The organ sounded on November 10, 1872 in Handel's “Dettinger Te Deum”, whose continuo accompaniment was arranged for organ by Johannes Brahms, under whose direction as an accompanying instrument for the first time in a concert. At the opening concert on November 15, 1872, the focus was on Anton Bruckner as an improviser, Carl August Fischer from Dresden impressed with Liszt's " Fantasy and Fugue on BACH ".
Rieger organ 1907
The Ladegast organ was equipped with numerous playing aids and complicated mechanics. When these became prone to failure and failed more and more, the parties involved decided to build a new building by the Rieger company from Jägerndorf ( Silesia ). The Rieger Opus 1400 had 71 stops and was presented to the public on December 11, 1907 at a concert. The electro-pneumatic particularly liked instrument Franz Schmidt why he heranzog it for some of his premieres. The Rieger organ was also valued by high-ranking concert organists such as Marcel Dupré , even after a disadvantageous change in disposition and the installation of an electric action by the Viennese company Molzer in 1948 .
EF Walcker & Cie. Organ 1969
Despite fierce disputes in the professional world, this instrument was made by EF Walcker & Cie. In 1967/69 by a 100-stop work that can be played on 4 manuals and pedal . ( Ludwigsburg ) and Werner Walcker-Mayer ( Guntramsdorf ) replaced. The driving force was Karl Richter , who also developed the layout of the new organ. In order to accommodate the many registers, the substructure of the housing was also included and positioned behind slatted registers. This new building was, however, categorically rejected by important organists, mainly because of its implementation with an electric action; a mechanical action was required. The organ's baroque tonal language, which opposed the reproduction of symphonic organ literature - predestined for concert hall organs - also gave rise to dissatisfaction.
Rieger organ 2011
Due to ongoing criticism and major damage to the Walcker organ , an organ committee was founded in 2005, in which Dame Gillian Weir , Ludger Lohmann , Olivier Latry , Peter Planyavsky , Martin Haselböck , Otto Biba and Thomas Mittermayer were represented. They developed a concept for a new concert hall organ , the major order for this received the Rieger Orgelbau company , which has been based in Vorarlberg since 1946 , the installation of the instrument in the historic case lasted until the beginning of 2011. In the course of this work, the substructure of the case with its decorations was also completed Reconstructed, there are no more registers in it. The Rieger organ has 86 stops on 4 manuals and a pedal.
A world-famous event in the Wiener Musikverein is the annual New Year's Concert by the Vienna Philharmonic . In 1924, the orchestra held its first Philharmonic Ball here , which is considered one of the most prestigious Viennese balls. From 2006 to 2014 the annual national holiday concert also took place here.
The underground station Karlsplatz , which connects the lines U1, U2 and U4, is located directly next to the Musikverein . With the above-ground tram lines 1 and 62 and other lines on the Ringstrasse , which is only one block away , it is one of the busiest transport hubs in Vienna. In 2011 the forecourt between the Künstlerhaus and the Musikverein was named after the institution as the Musikvereinsplatz .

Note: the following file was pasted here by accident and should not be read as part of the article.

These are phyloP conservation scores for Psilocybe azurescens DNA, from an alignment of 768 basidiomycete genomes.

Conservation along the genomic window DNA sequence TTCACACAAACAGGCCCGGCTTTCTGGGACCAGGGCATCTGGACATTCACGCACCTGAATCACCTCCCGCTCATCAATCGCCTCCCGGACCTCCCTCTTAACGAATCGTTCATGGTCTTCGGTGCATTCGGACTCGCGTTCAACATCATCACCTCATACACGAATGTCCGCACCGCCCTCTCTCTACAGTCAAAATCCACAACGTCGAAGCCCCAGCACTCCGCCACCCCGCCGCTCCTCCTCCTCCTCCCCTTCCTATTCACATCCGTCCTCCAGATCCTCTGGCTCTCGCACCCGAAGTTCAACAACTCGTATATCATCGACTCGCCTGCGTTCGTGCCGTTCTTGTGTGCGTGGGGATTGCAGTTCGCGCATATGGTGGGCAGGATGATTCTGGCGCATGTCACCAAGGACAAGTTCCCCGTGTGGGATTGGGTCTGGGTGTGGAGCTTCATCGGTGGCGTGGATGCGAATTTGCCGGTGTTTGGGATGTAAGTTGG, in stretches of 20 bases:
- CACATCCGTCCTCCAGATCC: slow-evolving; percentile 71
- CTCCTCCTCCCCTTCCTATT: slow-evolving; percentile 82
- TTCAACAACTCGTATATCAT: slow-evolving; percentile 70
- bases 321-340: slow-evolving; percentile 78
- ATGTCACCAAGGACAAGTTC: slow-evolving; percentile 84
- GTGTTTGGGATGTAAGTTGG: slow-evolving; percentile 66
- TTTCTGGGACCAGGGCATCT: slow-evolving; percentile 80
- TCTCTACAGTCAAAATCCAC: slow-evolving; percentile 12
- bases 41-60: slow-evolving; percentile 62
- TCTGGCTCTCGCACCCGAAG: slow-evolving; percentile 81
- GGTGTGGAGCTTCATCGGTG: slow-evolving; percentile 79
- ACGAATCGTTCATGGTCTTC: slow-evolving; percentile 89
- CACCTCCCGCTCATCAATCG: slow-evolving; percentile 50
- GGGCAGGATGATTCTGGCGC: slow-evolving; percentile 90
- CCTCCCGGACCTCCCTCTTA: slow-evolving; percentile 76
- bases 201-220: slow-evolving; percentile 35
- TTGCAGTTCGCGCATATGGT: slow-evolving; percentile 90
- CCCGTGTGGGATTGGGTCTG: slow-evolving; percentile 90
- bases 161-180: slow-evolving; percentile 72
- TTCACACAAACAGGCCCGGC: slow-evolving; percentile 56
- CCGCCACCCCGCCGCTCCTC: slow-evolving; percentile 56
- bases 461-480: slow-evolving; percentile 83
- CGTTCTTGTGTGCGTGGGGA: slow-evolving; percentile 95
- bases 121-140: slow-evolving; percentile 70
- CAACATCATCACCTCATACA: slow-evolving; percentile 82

|Great Hall||48.9 mx 19.1 m||17.75 m high||1744 seats and approx. 300 standing places|
|Brahms Hall||32.5 m × 10.3 m||11 m high||approx. 600 places|
|Glass hall / Magna Auditorium||22 m × 12.5 m||8 m high||380 seats|
|Metal hall||10.5 m × 10.8 m||3.2 m high||126 seats|
|Stone Hall / Horst-Haschek Auditorium||13 m × ~ 8.6 m||~ 3.3 m high||70 seats|
The wooden hall is not intended as a concert hall and is therefore not included in this list.
- Michaela Schlögl : 200 years of the Society of Friends of Music Vienna. The Wiener Musikverein . Styria Premium, Vienna 2011. ISBN 978-3-222-13333-6
- Sheets in memory of the construction and opening of the new house of the Gesellschaft der Musikfreunde in Vienna in 1870 . Verlag der Gesellschaft der Musikfreunde, 1870 (digitized on Google Books)
- Wiener Musikverein
- Ulrike Lampert: The queen of instruments. The organ in the Golden Hall. On: musikverein.at
- Theophil Hansen: The music club building in Vienna . In: Allgemeine Bauzeitung . (With plans) at ANNO
- Federal Geological Institute : Musikverein - Vienna
- Plans in the building newspaper 1870 at ANNO
- planet-vienna.com - Musikverein
- Wiener Musikverein as an interactive 360 ° × 180 ° panorama photo (requires Adobe Flash )
- Magdalena Menheere, The 'Four New Halls' of the Musikverein, diploma thesis University of Vienna
- CONCERT HALLS: No cigar box . In: Der Spiegel . No. 33 , 1956 ( online - Aug. 15, 1956 ).
- Alexander Koschel : In the course of time - The Ladegasts and their organs , Orgelverlag Fagott, Friedrichshafen 2004, ISBN 3-00-013898-6 .
- Markus T. Funck: The new Rieger organ in the Golden Hall of the Gesellschaft der Musikfreunde in Vienna . In: Society of Organ Friends (Ed.): Ars Organi . International organ magazine . tape 60 , no. 2 . Merseburger, 2012, ISSN 0004-2919 , , p. 79-83 ( gdo.de [PDF; 495 kB ; accessed on September 20, 2019]).
- One of the organ's last significant sister instruments from 1907 is in the Wiener Konzerthaus ( Rieger organ Jägerndorf 1913, 5 manuals, pedal, 116 stops).
- rieger-orgelbau.com , accessed on July 4, 2011.